The UK visa system for students has been overhauled by the government, with tough criteria imposed on their rights to work.
Following what the Home Office review has called "widespread abuse of the system", student UK visas have been under discussion for some time but the reforms have now been finalised.
Home secretary Theresa May commented: "International students not only make a vital contribution to the UK economy but they also help make our education system one of the best in the world.
"But it has become very apparent that the old student visa regime failed to control immigration and failed to protect legitimate students from poor quality colleges."
She explained that from April next year, any institutions that wish to sponsor students from overseas will have to be classed as 'highly trusted sponsors' and become accredited by statutory education inspection bodies by the end of 2012.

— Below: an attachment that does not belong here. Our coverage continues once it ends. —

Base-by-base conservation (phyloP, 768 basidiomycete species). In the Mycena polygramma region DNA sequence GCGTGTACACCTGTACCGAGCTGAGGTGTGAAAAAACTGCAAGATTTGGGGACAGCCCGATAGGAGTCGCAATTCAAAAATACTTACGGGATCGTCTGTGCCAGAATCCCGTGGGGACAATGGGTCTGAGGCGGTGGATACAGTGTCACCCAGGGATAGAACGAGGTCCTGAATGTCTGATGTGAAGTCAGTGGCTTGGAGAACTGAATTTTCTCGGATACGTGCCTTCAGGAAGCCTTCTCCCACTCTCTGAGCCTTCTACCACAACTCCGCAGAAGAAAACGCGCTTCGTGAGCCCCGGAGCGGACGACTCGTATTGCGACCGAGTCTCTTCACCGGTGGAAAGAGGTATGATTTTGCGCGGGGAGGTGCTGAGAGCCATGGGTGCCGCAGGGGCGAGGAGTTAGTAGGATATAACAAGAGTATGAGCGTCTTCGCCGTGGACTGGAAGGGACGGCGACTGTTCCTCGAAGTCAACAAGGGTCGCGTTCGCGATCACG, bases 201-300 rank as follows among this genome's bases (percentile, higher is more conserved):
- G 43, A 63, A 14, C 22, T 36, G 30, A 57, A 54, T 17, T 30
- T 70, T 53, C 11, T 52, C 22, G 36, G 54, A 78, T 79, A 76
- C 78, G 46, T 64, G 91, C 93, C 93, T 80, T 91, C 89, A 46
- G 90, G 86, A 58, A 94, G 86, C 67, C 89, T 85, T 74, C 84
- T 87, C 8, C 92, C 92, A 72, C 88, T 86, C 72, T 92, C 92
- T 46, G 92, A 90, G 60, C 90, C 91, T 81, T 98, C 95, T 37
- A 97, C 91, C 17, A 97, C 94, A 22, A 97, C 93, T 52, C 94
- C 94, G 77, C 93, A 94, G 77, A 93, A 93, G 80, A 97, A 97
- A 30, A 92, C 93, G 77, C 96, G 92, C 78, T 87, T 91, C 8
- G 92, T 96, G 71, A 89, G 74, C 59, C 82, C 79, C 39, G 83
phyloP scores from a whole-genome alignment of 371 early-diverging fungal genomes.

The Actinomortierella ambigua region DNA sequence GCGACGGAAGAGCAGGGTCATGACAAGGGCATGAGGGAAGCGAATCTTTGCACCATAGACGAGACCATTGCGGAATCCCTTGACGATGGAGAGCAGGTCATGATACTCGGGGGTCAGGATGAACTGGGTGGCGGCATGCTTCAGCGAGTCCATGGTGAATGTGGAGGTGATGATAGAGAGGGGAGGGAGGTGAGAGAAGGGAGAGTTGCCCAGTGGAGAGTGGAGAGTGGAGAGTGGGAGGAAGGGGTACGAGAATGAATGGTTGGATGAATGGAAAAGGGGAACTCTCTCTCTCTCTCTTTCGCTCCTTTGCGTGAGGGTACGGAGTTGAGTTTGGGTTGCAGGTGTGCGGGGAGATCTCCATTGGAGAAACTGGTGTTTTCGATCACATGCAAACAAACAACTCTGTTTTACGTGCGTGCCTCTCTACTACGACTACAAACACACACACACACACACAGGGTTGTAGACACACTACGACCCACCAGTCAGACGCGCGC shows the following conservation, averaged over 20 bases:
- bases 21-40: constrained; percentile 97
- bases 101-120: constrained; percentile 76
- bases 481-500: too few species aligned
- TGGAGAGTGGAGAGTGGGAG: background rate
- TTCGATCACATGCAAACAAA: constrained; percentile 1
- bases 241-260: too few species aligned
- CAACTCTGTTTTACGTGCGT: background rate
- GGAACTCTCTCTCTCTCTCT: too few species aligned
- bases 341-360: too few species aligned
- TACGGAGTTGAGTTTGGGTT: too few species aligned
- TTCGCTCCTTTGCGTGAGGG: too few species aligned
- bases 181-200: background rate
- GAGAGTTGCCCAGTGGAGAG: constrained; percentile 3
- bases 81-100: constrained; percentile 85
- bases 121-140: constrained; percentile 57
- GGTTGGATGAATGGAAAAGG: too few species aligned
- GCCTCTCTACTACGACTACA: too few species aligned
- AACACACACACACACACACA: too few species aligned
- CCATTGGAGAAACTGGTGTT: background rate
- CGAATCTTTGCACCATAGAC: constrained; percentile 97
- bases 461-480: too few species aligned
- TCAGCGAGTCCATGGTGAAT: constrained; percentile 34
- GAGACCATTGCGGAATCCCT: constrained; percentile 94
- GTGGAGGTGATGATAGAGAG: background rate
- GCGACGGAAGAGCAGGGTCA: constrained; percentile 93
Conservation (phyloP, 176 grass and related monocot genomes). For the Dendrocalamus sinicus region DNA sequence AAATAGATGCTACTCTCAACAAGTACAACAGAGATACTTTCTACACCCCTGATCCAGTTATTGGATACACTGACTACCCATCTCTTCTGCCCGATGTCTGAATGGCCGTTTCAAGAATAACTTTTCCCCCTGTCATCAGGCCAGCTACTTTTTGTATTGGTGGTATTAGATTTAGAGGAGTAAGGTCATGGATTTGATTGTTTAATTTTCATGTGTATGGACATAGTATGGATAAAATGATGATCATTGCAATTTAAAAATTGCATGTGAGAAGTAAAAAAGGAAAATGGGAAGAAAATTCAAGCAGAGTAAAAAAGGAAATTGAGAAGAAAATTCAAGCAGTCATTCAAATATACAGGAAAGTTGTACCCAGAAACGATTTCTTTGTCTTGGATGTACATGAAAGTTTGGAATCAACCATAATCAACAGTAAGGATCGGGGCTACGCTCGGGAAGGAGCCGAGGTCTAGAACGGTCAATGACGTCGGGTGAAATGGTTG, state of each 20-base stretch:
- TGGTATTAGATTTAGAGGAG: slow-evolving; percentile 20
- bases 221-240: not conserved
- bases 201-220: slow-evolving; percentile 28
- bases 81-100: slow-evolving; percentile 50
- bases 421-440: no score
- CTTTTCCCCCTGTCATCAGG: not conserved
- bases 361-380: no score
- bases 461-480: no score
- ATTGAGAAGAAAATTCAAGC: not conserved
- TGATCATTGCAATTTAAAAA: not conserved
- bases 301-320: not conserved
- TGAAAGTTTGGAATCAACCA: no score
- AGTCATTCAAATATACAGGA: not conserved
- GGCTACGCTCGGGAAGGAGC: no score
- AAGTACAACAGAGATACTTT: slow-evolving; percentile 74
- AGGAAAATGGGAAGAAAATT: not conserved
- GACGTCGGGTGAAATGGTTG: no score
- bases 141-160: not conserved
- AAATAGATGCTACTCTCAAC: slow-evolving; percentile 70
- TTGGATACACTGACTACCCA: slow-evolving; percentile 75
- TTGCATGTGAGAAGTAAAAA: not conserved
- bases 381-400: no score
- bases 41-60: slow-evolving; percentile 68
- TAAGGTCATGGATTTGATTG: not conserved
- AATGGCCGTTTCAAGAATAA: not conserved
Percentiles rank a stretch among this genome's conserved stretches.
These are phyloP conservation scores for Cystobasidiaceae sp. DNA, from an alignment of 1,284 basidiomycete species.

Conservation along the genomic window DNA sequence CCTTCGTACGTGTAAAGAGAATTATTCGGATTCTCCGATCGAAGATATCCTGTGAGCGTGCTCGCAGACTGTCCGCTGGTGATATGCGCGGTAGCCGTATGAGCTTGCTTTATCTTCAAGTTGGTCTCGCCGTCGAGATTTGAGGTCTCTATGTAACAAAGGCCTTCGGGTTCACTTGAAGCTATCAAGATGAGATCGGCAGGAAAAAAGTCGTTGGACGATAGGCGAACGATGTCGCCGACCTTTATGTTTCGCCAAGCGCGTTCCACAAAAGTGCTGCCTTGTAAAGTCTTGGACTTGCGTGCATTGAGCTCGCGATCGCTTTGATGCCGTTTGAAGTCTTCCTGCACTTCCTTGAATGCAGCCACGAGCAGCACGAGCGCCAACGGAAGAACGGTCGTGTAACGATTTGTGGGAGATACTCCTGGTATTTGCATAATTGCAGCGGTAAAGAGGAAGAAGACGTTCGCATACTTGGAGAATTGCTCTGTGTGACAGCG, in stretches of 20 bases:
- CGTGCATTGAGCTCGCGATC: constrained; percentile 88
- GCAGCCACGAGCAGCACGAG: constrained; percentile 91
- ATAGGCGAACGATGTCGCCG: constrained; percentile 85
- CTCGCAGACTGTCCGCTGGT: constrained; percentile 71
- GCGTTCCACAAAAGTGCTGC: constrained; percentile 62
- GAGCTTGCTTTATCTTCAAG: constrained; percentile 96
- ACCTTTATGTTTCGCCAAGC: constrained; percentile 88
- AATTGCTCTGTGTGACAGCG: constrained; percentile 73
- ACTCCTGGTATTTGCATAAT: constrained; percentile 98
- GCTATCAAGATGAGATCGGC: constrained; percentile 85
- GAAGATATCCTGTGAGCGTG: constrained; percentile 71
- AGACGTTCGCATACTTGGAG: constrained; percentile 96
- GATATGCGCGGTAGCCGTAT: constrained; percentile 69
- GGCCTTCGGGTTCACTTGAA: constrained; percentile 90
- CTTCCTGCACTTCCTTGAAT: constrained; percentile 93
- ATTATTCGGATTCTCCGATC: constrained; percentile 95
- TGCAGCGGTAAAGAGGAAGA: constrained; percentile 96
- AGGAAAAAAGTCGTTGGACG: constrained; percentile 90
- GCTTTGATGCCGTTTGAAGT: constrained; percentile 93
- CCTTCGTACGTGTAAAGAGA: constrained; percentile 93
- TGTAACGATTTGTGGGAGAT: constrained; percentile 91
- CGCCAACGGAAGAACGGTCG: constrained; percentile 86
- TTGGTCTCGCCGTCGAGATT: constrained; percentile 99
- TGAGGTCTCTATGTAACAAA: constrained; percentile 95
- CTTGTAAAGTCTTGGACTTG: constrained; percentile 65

This will work alongside changes that are designed to improve the quality of the colleges that are accepting students with UK visas.
Furthermore, those coming into the country on a UK visa will be required to speak a higher level of English than is currently the case and UK Border Agency staff will be entitled to refuse entry to students who cannot speak the language without an interpreter.
Meanwhile, the right to work for students from overseas will be significantly reduced, with some UK visa holders having no right to work at all if they enter the country through this route.
The concept of foreign students being entitled to employment after their studies will also be scrapped.
Previously those who had competed a course were permitted two years to seek employment in the UK.
In the future, only those graduates who have an offer of a skilled job from a sponsoring employer will be granted a Tier 2 work permit and the right to remain in the country.